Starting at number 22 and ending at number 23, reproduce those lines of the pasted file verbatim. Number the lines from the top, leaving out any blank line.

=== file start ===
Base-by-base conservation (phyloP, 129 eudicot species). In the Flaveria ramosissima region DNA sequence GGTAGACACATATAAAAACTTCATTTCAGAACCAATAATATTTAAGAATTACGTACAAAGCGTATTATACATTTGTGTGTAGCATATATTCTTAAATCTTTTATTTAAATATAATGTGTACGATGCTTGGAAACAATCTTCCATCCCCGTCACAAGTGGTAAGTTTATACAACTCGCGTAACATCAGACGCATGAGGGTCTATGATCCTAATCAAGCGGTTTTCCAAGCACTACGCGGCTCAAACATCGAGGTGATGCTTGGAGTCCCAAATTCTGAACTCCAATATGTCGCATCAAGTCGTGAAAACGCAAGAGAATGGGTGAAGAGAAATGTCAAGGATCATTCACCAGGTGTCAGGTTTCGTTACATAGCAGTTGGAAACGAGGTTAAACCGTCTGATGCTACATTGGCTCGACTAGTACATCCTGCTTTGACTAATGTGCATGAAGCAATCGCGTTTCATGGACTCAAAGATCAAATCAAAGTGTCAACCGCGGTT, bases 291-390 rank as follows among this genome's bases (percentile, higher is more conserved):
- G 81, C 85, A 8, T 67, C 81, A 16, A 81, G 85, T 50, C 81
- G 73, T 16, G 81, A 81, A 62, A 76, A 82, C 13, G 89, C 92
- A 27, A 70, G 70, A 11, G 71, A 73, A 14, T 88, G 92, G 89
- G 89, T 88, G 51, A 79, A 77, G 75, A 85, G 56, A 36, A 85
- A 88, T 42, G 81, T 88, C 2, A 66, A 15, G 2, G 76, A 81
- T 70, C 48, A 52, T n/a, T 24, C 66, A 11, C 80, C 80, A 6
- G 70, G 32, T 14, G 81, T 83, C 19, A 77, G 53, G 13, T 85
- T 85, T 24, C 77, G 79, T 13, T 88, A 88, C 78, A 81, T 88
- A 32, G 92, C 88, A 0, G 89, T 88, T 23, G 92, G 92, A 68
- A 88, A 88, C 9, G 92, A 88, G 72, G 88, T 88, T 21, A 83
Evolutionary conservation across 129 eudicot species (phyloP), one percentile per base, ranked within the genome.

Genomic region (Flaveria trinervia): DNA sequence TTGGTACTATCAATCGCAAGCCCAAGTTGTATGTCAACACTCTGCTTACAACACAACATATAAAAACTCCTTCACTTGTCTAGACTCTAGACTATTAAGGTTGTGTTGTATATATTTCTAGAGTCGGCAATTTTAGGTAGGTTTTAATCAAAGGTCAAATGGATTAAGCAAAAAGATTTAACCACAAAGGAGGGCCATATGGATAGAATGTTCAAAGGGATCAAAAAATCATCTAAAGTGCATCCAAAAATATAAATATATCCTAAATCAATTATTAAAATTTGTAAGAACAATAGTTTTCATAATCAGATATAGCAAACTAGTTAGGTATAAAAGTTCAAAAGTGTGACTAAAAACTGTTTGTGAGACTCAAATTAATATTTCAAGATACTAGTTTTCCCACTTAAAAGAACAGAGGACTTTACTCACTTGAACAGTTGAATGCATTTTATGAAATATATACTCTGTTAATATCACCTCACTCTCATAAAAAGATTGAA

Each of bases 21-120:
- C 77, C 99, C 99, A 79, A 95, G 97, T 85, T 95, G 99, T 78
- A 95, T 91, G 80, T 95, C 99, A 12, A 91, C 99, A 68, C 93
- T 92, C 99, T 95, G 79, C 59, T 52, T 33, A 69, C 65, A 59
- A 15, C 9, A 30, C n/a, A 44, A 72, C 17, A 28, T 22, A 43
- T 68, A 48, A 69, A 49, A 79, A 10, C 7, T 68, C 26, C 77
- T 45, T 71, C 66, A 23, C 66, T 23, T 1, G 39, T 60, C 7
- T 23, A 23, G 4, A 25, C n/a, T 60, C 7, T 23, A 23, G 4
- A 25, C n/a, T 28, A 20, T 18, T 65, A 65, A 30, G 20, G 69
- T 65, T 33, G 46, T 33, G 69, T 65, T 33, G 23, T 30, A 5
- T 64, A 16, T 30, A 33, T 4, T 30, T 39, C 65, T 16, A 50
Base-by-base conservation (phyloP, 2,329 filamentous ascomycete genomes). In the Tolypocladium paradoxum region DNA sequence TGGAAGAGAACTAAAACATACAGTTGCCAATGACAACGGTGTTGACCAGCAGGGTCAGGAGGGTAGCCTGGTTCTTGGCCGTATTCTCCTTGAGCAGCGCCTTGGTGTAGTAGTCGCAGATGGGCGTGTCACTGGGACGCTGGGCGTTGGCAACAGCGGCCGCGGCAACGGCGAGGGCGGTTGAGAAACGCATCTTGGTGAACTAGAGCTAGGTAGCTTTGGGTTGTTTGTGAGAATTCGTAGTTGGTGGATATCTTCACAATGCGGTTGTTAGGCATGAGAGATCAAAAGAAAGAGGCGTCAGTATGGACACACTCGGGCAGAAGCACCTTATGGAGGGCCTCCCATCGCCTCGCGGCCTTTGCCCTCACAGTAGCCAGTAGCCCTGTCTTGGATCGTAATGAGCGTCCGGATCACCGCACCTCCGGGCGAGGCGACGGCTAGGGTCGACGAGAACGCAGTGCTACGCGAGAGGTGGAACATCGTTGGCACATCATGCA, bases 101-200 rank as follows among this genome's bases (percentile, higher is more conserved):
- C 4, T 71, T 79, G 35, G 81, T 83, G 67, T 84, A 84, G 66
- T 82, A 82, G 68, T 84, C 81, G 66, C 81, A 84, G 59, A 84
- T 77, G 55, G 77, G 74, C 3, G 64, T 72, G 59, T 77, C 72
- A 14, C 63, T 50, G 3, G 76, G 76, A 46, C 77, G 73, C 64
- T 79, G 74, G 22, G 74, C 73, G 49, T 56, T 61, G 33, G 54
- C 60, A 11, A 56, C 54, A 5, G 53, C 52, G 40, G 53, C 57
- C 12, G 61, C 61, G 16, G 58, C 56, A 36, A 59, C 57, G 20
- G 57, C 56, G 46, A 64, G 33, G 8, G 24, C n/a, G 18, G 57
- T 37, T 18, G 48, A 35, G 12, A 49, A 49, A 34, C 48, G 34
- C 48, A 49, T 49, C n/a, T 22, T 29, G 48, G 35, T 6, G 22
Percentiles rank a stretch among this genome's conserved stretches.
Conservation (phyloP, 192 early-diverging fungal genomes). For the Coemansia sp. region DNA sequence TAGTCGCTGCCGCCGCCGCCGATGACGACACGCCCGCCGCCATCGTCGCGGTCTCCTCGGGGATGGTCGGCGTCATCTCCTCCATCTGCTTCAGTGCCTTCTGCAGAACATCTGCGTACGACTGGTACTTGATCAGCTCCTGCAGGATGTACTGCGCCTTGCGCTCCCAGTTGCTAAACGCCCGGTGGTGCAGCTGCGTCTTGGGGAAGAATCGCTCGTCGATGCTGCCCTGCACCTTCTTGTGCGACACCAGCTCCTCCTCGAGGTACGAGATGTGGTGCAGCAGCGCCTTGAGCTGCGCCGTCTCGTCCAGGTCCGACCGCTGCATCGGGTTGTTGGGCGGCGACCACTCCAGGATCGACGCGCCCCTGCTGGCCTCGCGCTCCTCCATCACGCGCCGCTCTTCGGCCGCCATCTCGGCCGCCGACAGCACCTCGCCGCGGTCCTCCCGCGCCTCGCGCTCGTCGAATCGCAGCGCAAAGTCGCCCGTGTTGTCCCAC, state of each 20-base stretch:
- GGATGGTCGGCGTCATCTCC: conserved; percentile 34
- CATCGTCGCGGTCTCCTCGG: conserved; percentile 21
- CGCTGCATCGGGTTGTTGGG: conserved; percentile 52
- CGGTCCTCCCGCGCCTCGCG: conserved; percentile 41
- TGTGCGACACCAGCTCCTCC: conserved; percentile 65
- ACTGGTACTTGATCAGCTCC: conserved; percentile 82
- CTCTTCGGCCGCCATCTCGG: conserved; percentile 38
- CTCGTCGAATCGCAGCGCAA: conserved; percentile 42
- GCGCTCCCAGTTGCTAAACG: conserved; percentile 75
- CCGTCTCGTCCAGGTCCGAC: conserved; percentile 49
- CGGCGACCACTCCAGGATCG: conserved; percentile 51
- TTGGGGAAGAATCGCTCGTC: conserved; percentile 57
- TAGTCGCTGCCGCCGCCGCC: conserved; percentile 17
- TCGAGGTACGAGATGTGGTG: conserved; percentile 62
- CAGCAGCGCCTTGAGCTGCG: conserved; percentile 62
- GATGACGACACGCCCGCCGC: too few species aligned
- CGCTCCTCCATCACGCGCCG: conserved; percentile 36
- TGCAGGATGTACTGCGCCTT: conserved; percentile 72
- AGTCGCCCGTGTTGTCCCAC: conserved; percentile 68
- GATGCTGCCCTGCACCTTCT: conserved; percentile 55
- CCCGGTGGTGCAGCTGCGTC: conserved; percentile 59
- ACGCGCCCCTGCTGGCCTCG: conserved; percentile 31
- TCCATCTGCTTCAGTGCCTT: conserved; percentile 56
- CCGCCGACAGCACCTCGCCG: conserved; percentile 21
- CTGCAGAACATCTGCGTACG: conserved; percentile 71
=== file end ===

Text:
- A 25, C n/a, T 28, A 20, T 18, T 65, A 65, A 30, G 20, G 69
- T 65, T 33, G 46, T 33, G 69, T 65, T 33, G 23, T 30, A 5